I expect the total ETS memory use to be around 1M * 1027 * 8 bytes ~ 7835 MiB (the size of all other ETS tables on a newly started Erlang node is negligible).

    And indeed I see that the total block size is ~7881 MiB and the total carrier size is ~7885 MiB (99.95% utilisation).
  2. I delete 75% of the objects randomly.

    I expect the block size to go down by ~75% and the carrier size with some smaller value.

    In practice however the block size goes down by 87%, while the carrier size drops by 48% (resulting in a disappointing 25% utilisation).
  3. Finally, I try to defragment the memory by overwriting each object that was left in the table with itself.

    I expect this operation to have no effect on the block size, but close the gap between the block size and carrier size by compacting the blocks on fewer carriers.

    In practice however the block size goes up by 91%(!!!), while the carrier size comes down very close to this new block size (utilisation is back at 99.56%). All in all, compared to the initial state in step 1, both block and carrier size is down by 75%.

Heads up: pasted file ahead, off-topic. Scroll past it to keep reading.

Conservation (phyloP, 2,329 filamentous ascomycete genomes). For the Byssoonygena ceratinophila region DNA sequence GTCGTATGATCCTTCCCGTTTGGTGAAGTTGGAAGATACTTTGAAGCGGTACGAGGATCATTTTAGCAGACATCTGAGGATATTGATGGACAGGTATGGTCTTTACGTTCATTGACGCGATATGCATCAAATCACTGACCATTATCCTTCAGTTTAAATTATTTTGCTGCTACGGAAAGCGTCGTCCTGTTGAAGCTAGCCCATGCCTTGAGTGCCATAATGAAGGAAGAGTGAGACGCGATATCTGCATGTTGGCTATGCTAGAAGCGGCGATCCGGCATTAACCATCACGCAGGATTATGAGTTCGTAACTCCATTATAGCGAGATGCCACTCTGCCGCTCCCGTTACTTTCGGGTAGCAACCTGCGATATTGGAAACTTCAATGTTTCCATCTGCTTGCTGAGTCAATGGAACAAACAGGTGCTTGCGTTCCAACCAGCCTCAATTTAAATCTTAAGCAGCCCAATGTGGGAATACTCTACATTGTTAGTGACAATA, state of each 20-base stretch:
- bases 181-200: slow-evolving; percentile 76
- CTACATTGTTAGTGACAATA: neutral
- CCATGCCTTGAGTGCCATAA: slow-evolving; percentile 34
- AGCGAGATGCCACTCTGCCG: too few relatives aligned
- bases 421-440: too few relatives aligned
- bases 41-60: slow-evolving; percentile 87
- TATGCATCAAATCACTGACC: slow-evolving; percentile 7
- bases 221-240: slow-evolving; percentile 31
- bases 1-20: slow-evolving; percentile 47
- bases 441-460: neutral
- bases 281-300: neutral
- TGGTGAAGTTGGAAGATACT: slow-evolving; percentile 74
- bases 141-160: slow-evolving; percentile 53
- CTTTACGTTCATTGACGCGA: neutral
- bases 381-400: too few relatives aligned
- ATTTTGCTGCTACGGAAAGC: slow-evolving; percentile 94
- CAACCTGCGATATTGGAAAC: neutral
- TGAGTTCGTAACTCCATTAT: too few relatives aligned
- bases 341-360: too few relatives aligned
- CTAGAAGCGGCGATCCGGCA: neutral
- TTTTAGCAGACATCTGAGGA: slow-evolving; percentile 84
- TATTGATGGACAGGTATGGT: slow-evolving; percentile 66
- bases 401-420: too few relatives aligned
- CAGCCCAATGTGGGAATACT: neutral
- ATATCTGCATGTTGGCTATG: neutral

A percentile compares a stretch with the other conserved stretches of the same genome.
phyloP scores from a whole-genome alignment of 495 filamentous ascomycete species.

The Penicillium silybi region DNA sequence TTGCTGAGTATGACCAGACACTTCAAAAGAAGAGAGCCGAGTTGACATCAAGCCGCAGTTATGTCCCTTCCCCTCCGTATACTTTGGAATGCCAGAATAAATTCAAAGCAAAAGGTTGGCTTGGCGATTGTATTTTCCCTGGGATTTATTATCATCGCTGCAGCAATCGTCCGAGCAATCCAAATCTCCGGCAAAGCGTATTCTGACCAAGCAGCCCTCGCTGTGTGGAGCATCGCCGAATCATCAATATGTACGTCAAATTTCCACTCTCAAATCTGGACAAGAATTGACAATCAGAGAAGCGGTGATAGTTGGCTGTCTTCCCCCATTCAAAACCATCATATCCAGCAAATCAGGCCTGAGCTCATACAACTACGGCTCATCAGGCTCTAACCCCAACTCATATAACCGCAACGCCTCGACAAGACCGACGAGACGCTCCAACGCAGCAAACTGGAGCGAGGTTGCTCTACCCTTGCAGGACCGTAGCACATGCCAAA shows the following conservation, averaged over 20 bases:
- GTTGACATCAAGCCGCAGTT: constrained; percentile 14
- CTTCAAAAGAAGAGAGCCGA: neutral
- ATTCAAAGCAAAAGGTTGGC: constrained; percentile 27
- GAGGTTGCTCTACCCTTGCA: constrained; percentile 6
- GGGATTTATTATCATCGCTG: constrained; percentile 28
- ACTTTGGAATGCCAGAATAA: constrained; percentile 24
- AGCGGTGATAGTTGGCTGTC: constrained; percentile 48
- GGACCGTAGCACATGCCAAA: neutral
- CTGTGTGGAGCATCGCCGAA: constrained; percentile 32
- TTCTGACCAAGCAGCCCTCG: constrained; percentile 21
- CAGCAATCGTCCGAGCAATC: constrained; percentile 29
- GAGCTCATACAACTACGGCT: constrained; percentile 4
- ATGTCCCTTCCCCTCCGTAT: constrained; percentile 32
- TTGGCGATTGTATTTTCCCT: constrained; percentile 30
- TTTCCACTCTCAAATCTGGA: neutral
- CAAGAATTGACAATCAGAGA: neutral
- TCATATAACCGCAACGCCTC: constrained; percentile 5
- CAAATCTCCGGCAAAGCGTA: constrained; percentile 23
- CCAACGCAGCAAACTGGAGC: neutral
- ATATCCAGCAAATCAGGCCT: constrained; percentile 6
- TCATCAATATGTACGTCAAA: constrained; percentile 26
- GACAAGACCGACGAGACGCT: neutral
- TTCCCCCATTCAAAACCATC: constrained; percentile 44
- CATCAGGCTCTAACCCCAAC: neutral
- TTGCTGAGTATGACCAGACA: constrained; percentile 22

So here's the list of things I don't understand or know based on this exercise:
  • How could the block size drop by 87% after deleting 75% of the data in step 2?
  • Why did overwriting each object with itself resulted in almost doubling the block size?
  • Would you consider running a select_replace to compact a table after deletions safe in production? E.g. doing it on a Mnesia table that's several GB-s in size and is actively used by Mnesia transactions. (I know the replace is atomic on each object, but how would a long running replace affect the execution time of other operations for example?)
  • Step 3 helped to reclaim unused memory, but it almost doubled the used memory (the block size). I don't know what caused this behaviour, but is there an operation that would achieve the opposite effect? That is, without altering the contents of the table reduce the block size by 45-50%?
Thanks,
Daniel